12. Attracting and retaining technical talent in any field is already a global problem. Reports would suggest that the DRDO has suffered considerable attrition in terms of 'brain power' over the past few years. Could you clarify what impact such attrition may have had on the functioning of your organization? How do you intend to address the issue?
As of now, the DRDO is inducting about 500 scientists every year. Though it loses about 100 of these numbers by way of attrition, it still manages to carry out most of its activities as far as design and development work is concerned.
There are, of course, some pockets where the lack of specialists is being acutely felt. In these areas we are also accessing talent from the private sector to fill up the gaps.
On many occasions, DRDO scientists work with private sector companies engaged in activities of a similar nature, such as those in signal processing, image processing, computational aerodynamics, structural design and analysis, heat transfer, mechanical design, antenna design, digital computers, micro controllers etc.
With private companies assuming greater responsibility, and picking up tasks of increasing complexity, DRDO is able to manage its activities.
DRDO is already allowing the ministry of defence to place direct orders with companies for technologically matured and less complex defence systems under the MAKE clause of the Defence Procurement Procedure.
Thus, companies are now sharing DRDO's workload right from the design and development stage.
13. Briefly, would you comment on the status of the Akash and Trishul SAM systems, their features and effectiveness?
Akash SAM System
Akash is a medium range, mobile, multi-target handling, air defence, surface to air missile system. With the successful completion of the development work and the flight-testing phase, the system has now been offered to both the Army and the Air Force for user trials.
The first phase, in which the functionality of the system was tested, has been completed near Bangalore. The second phase, in which the system's mobility and certain other functional efficacies are to be verified, is being conducted at Pokhran in the month of June 2007. This will be followed by flight trials at Balasore in July 2007.
Both the Army and the Air Force are expected to confirm orders, once user trials are over. These orders will pave the way for the induction of the Akash Weapon System
Trishul SAM System
Trishul is a low-level, quick reaction, short-range, surface-to-air missile system, which has completed all development work with respect to flight trials. The Air Force has been requested to order certain quantities so that the complete development and manufacturing effort gets utilized.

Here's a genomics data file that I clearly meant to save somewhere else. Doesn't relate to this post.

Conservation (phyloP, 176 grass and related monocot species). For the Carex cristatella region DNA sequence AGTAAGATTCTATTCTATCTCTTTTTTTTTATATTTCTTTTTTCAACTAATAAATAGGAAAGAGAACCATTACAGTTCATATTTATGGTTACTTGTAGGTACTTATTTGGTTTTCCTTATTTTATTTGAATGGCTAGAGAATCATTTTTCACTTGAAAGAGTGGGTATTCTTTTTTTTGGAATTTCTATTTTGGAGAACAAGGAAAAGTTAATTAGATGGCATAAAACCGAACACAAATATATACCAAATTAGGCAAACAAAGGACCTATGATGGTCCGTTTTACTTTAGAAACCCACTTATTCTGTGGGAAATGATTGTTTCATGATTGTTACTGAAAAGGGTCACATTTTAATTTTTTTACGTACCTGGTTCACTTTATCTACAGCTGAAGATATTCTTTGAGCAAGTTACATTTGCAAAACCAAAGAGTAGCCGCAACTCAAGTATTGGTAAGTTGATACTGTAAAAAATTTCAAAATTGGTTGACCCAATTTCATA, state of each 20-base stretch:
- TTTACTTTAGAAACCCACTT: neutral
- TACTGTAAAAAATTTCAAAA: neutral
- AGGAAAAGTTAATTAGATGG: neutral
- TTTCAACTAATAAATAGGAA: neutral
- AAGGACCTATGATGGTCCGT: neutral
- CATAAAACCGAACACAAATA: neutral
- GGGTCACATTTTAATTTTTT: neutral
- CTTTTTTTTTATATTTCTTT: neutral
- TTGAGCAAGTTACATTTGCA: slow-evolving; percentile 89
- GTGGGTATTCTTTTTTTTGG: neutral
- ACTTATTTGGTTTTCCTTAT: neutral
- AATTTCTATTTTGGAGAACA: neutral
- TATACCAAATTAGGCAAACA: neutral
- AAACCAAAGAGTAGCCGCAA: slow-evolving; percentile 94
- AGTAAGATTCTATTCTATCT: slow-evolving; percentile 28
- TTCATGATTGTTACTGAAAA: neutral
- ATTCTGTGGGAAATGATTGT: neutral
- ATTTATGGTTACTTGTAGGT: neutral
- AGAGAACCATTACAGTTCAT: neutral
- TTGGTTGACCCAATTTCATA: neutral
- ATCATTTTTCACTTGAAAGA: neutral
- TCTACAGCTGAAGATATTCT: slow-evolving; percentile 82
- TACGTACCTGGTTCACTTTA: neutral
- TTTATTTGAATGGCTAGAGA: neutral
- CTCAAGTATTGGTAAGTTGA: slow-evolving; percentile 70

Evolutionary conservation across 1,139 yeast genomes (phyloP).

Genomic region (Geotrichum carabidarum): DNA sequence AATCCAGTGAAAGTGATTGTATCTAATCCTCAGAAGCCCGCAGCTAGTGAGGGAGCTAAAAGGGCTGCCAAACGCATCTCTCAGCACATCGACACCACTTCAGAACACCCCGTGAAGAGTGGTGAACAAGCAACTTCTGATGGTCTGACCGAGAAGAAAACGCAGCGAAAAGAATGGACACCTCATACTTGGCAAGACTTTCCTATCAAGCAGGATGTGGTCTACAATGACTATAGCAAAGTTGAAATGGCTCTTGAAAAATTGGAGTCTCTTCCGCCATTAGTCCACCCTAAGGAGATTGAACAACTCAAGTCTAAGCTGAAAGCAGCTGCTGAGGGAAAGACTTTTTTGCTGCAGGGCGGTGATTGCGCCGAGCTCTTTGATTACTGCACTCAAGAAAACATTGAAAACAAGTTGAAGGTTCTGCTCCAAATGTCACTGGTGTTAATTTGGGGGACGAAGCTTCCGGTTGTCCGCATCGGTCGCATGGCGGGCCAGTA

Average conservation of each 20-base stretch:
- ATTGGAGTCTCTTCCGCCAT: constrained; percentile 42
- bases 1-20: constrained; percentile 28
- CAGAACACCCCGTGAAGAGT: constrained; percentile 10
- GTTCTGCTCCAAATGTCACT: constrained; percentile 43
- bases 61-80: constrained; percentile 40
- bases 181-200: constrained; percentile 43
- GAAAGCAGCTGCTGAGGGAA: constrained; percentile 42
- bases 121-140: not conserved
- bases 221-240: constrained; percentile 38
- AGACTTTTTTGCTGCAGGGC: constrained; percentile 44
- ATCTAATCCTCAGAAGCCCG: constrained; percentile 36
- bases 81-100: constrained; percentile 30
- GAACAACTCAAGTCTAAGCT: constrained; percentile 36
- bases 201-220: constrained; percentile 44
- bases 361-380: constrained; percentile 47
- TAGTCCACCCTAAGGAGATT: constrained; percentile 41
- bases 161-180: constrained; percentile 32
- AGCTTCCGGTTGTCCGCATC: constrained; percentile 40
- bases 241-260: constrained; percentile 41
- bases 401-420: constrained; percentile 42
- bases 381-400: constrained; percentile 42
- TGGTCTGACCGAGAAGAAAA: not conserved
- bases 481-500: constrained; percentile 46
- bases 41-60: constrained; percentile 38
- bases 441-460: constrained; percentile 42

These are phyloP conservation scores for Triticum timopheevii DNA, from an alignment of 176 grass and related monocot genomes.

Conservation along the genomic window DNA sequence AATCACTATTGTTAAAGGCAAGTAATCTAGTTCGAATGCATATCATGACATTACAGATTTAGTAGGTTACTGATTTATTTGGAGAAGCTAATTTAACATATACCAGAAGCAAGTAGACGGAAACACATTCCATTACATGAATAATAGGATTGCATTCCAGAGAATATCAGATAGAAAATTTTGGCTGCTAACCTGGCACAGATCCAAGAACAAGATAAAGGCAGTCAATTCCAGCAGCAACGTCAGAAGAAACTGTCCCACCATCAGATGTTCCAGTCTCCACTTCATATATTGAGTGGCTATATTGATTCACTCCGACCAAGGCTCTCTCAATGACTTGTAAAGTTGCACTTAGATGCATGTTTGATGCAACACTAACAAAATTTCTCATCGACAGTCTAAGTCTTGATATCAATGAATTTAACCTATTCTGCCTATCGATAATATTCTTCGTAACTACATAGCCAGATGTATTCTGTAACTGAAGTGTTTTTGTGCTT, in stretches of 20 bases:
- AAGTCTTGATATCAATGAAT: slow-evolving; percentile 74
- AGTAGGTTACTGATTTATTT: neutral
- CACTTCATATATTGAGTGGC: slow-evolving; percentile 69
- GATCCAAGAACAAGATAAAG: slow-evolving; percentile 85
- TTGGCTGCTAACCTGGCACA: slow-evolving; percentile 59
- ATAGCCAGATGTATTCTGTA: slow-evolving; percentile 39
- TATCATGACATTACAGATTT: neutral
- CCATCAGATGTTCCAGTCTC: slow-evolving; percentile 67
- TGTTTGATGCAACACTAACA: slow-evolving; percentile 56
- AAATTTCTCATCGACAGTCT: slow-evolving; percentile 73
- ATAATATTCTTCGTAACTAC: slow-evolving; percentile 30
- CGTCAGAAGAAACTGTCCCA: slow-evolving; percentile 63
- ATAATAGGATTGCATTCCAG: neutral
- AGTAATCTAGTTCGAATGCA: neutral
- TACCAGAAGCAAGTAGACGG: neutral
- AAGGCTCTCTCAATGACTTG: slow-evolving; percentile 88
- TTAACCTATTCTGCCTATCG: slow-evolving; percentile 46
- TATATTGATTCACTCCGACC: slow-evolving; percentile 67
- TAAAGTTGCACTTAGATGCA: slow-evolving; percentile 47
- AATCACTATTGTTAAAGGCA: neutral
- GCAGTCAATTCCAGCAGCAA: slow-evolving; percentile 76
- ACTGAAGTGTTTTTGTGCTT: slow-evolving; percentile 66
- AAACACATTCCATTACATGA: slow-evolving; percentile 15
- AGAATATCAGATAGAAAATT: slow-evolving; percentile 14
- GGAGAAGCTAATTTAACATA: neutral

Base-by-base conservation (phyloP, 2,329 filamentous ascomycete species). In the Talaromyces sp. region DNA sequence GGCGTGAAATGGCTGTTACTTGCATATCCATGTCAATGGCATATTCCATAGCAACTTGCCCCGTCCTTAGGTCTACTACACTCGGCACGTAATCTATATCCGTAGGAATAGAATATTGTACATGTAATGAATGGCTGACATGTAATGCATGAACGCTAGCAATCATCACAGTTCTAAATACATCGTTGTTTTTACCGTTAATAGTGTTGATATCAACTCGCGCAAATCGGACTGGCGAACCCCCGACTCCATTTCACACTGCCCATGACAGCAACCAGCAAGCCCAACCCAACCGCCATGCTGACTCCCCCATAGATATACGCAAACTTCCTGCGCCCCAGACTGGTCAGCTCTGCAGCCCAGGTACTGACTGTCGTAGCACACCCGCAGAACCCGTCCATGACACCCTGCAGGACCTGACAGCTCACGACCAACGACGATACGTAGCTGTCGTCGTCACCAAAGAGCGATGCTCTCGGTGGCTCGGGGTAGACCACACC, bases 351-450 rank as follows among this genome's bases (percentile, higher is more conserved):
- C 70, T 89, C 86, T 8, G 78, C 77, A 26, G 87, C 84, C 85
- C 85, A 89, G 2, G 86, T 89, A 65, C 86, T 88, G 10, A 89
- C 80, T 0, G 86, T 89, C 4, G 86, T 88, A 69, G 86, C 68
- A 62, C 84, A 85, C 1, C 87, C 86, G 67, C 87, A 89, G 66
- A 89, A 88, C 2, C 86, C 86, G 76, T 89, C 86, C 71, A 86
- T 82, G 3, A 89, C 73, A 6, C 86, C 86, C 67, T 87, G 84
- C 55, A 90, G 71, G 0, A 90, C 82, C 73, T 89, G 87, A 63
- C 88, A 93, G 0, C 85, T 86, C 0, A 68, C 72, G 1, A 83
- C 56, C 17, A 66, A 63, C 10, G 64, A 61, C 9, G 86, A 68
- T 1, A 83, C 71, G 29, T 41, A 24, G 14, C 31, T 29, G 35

Considering that Trishul's development took much longer than what was planned, and also, given the fact that the Army, the Air Force and the Navy had to meet their immediate needs, the import of foreign missile systems was allowed to cater to their operational requirements.
The Indian Air Force, being a large customer, has agreed to induct a certain minimum number of the Trishul system for its air defence activities.
14. The massive revamp and acquisition drive by the defence forces has resulted in a sudden influx of global arms majors into the country and it would be easy to argue that a systematic effort is under way to undermine the country's indigenous R&D effort and ease the path for foreign contractors. How would you address such an issue?
Definitely, various foreign companies in the country are vying to capture the Indian defence market and do as much of business as possible. This is natural, considering the fact that the global defence market is shrinking, and the fact that India is a leading importer of defence systems.
However, the stand taken by the ministry of defence is that a country of India's size, and importance, cannot continue to depend on foreign designed and produced defence systems eternally. The country has to rely on indigenously designed, developed and produced defence systems which would ensure that the security of the nation will remain assured under all circumstances and geo-political situations.
In addition to strategic areas, there are critical defence systems, such as electronic warfare systems, network centric operations, air defence and missile defence, surveillance system etc. where it is mandatory to have these systems designed and integrated indigenously in order to ensure utmost secrecy, confidentiality and security.
This message has reached all sectors of the MoD.
15. Inevitably, there is a need for collaboration and purchase of defence related systems and technologies from other countries, if we are to leapfrog some stages, and save on time. If so, what kind of a collaborative environment is the DRDO looking at? In particular, what are the collaborative projects where work has already been initiated or very likely to start?
Brahmos is the first major effort in collaborative R&D. Such efforts are going to increase in quality and numbers. The Government of India has also entered into understandings and agreements with many countries around the world, and defence cooperation is one of the important chapters.
In fact, most of the future defence systems would have some foreign collaboration, either at the sub-system or system level during design, development and manufacturing stages. Such cooperative activity can also lead to export to third countries.
The leading countries in such cooperative activities with India are Russia, Israel, France, USA, the UK and Germany